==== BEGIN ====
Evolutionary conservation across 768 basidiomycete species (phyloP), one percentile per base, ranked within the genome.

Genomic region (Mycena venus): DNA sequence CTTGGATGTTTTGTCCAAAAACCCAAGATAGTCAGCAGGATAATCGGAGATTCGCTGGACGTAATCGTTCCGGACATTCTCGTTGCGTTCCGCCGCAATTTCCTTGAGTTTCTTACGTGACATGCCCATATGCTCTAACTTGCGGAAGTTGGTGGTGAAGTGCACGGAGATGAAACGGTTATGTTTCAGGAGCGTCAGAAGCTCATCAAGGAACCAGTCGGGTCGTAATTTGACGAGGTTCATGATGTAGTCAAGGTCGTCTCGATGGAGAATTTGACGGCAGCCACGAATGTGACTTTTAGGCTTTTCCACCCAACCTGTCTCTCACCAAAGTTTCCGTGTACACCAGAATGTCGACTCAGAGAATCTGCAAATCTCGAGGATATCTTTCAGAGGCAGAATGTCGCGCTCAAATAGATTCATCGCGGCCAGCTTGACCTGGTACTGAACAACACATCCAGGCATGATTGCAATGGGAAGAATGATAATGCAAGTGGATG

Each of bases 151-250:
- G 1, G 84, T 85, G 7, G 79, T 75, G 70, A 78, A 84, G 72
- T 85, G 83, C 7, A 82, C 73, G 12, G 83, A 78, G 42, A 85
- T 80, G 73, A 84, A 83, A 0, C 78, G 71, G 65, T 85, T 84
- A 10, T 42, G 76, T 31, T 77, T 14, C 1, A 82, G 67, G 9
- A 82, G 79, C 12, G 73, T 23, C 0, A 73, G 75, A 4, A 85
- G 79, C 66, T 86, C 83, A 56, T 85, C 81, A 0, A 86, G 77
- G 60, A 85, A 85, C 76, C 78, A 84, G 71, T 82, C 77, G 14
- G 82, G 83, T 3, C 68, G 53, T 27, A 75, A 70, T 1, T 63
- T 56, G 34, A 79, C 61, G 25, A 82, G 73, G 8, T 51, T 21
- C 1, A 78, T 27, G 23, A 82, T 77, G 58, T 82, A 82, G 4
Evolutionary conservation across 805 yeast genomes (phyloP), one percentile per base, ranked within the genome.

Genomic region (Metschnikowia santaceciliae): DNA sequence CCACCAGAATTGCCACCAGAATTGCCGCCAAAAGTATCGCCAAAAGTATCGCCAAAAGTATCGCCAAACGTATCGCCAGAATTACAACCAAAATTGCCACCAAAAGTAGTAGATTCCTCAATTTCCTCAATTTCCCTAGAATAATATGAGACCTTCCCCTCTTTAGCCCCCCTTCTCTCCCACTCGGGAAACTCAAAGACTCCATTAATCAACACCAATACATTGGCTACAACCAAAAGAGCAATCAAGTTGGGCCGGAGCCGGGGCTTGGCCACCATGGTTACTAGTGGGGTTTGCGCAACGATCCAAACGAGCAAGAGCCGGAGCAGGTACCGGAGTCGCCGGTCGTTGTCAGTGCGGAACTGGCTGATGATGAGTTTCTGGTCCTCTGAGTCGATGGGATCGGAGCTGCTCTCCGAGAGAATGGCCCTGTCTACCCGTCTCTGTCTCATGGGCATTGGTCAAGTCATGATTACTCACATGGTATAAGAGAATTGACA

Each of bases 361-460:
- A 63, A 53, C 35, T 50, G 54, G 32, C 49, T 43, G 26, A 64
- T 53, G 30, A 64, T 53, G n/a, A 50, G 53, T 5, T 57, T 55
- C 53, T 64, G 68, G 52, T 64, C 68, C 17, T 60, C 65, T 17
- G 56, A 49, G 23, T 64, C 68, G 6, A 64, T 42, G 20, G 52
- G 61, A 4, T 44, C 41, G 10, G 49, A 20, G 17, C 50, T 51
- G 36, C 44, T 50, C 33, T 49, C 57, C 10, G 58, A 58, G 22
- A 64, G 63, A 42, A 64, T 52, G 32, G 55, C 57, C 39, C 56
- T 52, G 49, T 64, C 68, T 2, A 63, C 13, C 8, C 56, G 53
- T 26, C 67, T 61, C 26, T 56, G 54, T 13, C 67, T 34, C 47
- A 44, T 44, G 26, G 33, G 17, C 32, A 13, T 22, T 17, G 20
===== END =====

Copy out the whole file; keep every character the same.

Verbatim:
Evolutionary conservation across 768 basidiomycete species (phyloP), one percentile per base, ranked within the genome.

Genomic region (Mycena venus): DNA sequence CTTGGATGTTTTGTCCAAAAACCCAAGATAGTCAGCAGGATAATCGGAGATTCGCTGGACGTAATCGTTCCGGACATTCTCGTTGCGTTCCGCCGCAATTTCCTTGAGTTTCTTACGTGACATGCCCATATGCTCTAACTTGCGGAAGTTGGTGGTGAAGTGCACGGAGATGAAACGGTTATGTTTCAGGAGCGTCAGAAGCTCATCAAGGAACCAGTCGGGTCGTAATTTGACGAGGTTCATGATGTAGTCAAGGTCGTCTCGATGGAGAATTTGACGGCAGCCACGAATGTGACTTTTAGGCTTTTCCACCCAACCTGTCTCTCACCAAAGTTTCCGTGTACACCAGAATGTCGACTCAGAGAATCTGCAAATCTCGAGGATATCTTTCAGAGGCAGAATGTCGCGCTCAAATAGATTCATCGCGGCCAGCTTGACCTGGTACTGAACAACACATCCAGGCATGATTGCAATGGGAAGAATGATAATGCAAGTGGATG

Each of bases 151-250:
- G 1, G 84, T 85, G 7, G 79, T 75, G 70, A 78, A 84, G 72
- T 85, G 83, C 7, A 82, C 73, G 12, G 83, A 78, G 42, A 85
- T 80, G 73, A 84, A 83, A 0, C 78, G 71, G 65, T 85, T 84
- A 10, T 42, G 76, T 31, T 77, T 14, C 1, A 82, G 67, G 9
- A 82, G 79, C 12, G 73, T 23, C 0, A 73, G 75, A 4, A 85
- G 79, C 66, T 86, C 83, A 56, T 85, C 81, A 0, A 86, G 77
- G 60, A 85, A 85, C 76, C 78, A 84, G 71, T 82, C 77, G 14
- G 82, G 83, T 3, C 68, G 53, T 27, A 75, A 70, T 1, T 63
- T 56, G 34, A 79, C 61, G 25, A 82, G 73, G 8, T 51, T 21
- C 1, A 78, T 27, G 23, A 82, T 77, G 58, T 82, A 82, G 4
Evolutionary conservation across 805 yeast genomes (phyloP), one percentile per base, ranked within the genome.

Genomic region (Metschnikowia santaceciliae): DNA sequence CCACCAGAATTGCCACCAGAATTGCCGCCAAAAGTATCGCCAAAAGTATCGCCAAAAGTATCGCCAAACGTATCGCCAGAATTACAACCAAAATTGCCACCAAAAGTAGTAGATTCCTCAATTTCCTCAATTTCCCTAGAATAATATGAGACCTTCCCCTCTTTAGCCCCCCTTCTCTCCCACTCGGGAAACTCAAAGACTCCATTAATCAACACCAATACATTGGCTACAACCAAAAGAGCAATCAAGTTGGGCCGGAGCCGGGGCTTGGCCACCATGGTTACTAGTGGGGTTTGCGCAACGATCCAAACGAGCAAGAGCCGGAGCAGGTACCGGAGTCGCCGGTCGTTGTCAGTGCGGAACTGGCTGATGATGAGTTTCTGGTCCTCTGAGTCGATGGGATCGGAGCTGCTCTCCGAGAGAATGGCCCTGTCTACCCGTCTCTGTCTCATGGGCATTGGTCAAGTCATGATTACTCACATGGTATAAGAGAATTGACA

Each of bases 361-460:
- A 63, A 53, C 35, T 50, G 54, G 32, C 49, T 43, G 26, A 64
- T 53, G 30, A 64, T 53, G n/a, A 50, G 53, T 5, T 57, T 55
- C 53, T 64, G 68, G 52, T 64, C 68, C 17, T 60, C 65, T 17
- G 56, A 49, G 23, T 64, C 68, G 6, A 64, T 42, G 20, G 52
- G 61, A 4, T 44, C 41, G 10, G 49, A 20, G 17, C 50, T 51
- G 36, C 44, T 50, C 33, T 49, C 57, C 10, G 58, A 58, G 22
- A 64, G 63, A 42, A 64, T 52, G 32, G 55, C 57, C 39, C 56
- T 52, G 49, T 64, C 68, T 2, A 63, C 13, C 8, C 56, G 53
- T 26, C 67, T 61, C 26, T 56, G 54, T 13, C 67, T 34, C 47
- A 44, T 44, G 26, G 33, G 17, C 32, A 13, T 22, T 17, G 20